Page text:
Moreover, the Sox could use a friendly face during this transition, both for their fans and Yoan Moncada. The Cubans briefly overlapped in Cienfuegos, and they’re both excited to work together again.
Melky Cabrera: You can take the aforementioned note about the slow market for sluggers and apply it to Cabrera. I’ve felt that he’s not as big a liability in left field as the metrics would have you believe, but he also inherited the job from Dayan Viciedo, which afforded him the most generous of expectations. The bottom line is that nobody would be acquiring him for his glove.
I figured he would have some minor trade value with just one year and $15 million remaining on his contract, but he passed through waivers unclaimed back in August, while he was having a very good year. Perhaps teams are wary of his season/bad season streak, because odd years have not been kind this decade. If he can buck that trend and put together another strong campaign, he could have some value at the trade deadline for a team in need of a professional hitter.
(Under those conditions, I was going to say he could be a qualifying offer candidate, but the Associated Press reported that players can only receive a qualifying offer once in their careers under the new CBA. The Blue Jays used one on him after the 2014 season, and the White Sox signed him for the cost of a third-round draft pick.)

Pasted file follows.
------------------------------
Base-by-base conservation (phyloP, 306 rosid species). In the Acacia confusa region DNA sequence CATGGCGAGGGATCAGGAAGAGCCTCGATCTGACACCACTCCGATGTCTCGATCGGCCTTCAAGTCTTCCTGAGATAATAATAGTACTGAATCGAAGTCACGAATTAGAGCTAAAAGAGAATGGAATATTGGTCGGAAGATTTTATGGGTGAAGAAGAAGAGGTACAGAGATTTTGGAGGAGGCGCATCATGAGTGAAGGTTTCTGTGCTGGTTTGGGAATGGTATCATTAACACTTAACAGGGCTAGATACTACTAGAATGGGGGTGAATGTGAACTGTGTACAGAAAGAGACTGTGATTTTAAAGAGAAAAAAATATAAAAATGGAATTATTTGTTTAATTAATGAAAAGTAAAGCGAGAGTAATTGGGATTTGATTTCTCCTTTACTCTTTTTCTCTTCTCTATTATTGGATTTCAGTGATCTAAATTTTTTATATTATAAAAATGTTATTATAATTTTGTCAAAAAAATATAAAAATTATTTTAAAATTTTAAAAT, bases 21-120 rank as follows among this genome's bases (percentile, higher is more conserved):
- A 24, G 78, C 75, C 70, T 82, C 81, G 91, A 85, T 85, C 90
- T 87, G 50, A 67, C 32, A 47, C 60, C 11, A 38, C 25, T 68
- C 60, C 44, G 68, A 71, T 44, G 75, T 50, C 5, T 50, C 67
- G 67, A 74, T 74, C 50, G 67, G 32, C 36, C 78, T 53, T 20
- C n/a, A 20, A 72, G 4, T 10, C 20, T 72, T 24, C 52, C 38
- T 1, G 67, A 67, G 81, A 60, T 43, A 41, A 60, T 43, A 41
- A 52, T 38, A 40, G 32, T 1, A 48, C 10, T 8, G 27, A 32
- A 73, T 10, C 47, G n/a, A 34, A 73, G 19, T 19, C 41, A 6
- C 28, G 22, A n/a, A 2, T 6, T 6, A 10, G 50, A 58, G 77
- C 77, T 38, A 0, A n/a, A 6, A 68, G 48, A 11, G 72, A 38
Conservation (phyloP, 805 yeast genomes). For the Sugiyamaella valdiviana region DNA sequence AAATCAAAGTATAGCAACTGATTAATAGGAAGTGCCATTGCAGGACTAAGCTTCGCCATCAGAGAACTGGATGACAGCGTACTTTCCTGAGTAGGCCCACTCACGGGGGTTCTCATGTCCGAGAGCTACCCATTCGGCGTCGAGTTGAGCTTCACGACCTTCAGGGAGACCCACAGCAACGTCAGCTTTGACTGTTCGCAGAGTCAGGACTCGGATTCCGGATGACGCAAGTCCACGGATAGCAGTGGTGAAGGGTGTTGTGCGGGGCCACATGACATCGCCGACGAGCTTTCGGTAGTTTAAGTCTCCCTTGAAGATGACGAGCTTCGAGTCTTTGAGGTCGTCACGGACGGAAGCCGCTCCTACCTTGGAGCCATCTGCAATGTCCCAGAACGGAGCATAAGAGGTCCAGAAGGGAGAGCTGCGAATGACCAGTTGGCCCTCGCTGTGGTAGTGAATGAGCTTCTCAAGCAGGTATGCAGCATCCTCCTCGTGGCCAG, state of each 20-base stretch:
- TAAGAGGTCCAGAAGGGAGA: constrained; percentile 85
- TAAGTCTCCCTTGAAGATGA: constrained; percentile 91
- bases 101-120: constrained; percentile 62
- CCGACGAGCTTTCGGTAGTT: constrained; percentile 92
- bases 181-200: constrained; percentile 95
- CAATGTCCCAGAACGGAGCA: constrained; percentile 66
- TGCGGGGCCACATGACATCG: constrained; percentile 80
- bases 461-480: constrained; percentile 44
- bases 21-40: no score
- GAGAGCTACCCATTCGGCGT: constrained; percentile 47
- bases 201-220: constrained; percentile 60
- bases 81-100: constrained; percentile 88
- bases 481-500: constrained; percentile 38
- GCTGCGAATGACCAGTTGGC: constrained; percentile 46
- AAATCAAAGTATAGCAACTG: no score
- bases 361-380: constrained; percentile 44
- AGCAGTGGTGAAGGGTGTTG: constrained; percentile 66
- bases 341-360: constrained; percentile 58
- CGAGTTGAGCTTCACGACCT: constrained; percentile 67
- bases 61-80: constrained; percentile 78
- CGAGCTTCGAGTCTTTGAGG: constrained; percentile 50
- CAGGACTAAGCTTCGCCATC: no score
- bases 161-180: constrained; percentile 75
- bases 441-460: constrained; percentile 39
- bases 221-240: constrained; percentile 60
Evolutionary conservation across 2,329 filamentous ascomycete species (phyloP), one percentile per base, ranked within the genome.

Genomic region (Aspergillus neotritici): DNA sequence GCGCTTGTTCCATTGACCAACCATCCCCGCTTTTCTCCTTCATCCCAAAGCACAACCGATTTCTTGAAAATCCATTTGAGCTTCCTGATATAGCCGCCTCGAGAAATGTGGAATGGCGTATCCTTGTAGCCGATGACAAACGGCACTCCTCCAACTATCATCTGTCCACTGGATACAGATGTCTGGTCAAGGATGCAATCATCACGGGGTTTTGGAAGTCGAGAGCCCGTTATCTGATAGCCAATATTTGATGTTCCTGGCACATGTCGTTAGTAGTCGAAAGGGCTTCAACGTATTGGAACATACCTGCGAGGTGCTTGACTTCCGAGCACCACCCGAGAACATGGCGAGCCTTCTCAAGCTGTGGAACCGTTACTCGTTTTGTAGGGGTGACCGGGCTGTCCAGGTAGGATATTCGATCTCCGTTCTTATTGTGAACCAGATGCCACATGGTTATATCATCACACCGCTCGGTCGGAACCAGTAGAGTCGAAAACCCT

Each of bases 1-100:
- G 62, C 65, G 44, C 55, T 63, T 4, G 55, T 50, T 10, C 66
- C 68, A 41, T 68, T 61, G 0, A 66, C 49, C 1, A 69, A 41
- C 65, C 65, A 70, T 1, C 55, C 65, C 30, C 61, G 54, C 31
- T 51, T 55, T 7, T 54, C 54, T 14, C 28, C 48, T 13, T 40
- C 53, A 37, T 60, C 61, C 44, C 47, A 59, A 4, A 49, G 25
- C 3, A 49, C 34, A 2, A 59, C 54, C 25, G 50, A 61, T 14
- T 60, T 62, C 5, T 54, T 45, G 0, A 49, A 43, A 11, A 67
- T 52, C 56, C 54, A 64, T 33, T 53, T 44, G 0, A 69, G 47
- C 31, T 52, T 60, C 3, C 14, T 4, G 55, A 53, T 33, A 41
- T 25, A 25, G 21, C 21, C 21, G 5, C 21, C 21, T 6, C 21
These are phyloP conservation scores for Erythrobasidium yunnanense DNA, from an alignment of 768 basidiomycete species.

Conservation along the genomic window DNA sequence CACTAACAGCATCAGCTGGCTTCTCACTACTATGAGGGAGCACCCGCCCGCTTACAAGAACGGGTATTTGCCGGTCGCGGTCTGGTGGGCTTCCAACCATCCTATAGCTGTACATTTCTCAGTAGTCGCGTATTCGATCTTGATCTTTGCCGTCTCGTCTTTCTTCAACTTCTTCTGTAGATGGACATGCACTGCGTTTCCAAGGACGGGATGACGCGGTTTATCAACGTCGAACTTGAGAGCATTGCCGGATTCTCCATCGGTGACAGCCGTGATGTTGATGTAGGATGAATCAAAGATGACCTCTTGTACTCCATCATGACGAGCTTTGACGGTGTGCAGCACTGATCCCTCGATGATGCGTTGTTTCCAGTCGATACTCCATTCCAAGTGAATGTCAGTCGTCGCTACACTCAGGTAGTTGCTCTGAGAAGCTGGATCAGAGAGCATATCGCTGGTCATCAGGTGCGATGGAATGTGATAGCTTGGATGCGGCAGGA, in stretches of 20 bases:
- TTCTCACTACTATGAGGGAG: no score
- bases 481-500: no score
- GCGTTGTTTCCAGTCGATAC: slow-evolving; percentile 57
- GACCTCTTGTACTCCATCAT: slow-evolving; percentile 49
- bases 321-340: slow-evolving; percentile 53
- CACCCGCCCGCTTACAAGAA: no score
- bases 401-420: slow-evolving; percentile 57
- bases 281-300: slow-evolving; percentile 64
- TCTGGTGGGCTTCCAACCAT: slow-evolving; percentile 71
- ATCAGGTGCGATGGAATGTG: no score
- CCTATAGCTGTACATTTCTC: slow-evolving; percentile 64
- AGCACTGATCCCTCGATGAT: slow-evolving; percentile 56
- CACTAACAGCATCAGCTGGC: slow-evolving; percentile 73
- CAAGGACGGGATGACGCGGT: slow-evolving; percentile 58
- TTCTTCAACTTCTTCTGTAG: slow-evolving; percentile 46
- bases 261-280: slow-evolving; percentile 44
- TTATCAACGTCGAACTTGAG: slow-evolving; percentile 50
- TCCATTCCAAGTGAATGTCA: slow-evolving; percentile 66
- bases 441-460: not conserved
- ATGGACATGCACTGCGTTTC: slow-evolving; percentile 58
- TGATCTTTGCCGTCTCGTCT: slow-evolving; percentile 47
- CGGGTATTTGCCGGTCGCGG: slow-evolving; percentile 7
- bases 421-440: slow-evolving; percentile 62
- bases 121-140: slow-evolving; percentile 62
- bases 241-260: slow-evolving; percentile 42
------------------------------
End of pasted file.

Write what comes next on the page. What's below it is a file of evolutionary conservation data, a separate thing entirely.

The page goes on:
Miguel Gonzalez: If the White Sox trade Quintana, Gonzalez would be the team’s No. 2 starter behind Carlos Rodon. That’s one of those not-so-fun facts that makes the ghastliness of a rebuilding season far more concrete.
He’s in his final year of arbitration, and he posted a 3.73 ERA over 23 starts last year. Those two factors would normally put him in the crosshairs for a team in the midst of an overhaul. However, he’s never thrown more than 172 innings in a season, and his workload has decreased three years running due to injuries, one of them a recurrent groin. The White Sox signed him for a minor-league contract last year, and a team couldn’t trade for him and expect 30 starts this time around.
Somebody needs to pitch for the White Sox, at least for the first three months. Gonzalez’s value could actually be higher if he’s able to repeat his success approaching the deadline, when a pitching-thin team would only need 10 or so more starts from him down the stretch.
Brett Lawrie: The White Sox already have him under contract for his final year of arbitration. It was a no-brainer, partially because his season-ending injury led to a $525,000 pay cut, and also because he can play both second and third base. The latter may come in handy if the White Sox trade Frazier.
If his Instagram post following the Sale trade is more than a coincidence, then he’s not the biggest fan of this direction...
... but he could stand to benefit more than most. The playing time should be there if he’s healthy and productive, which would give him a relatively decent springboard into free agency.
At this point, you may figure that James Shields is on this list, and I'm trying to put off the bad news as long as possible.
Not necessarily. If he opens 2017 pitching the way he did last season, the White Sox wouldn't have much of an issue designating him for assignment. After trading most of the team's bigger salaries and having no plans to immediately contend with what's left, the Sox can pretty much cut him loose whenever they're tired of seeing him.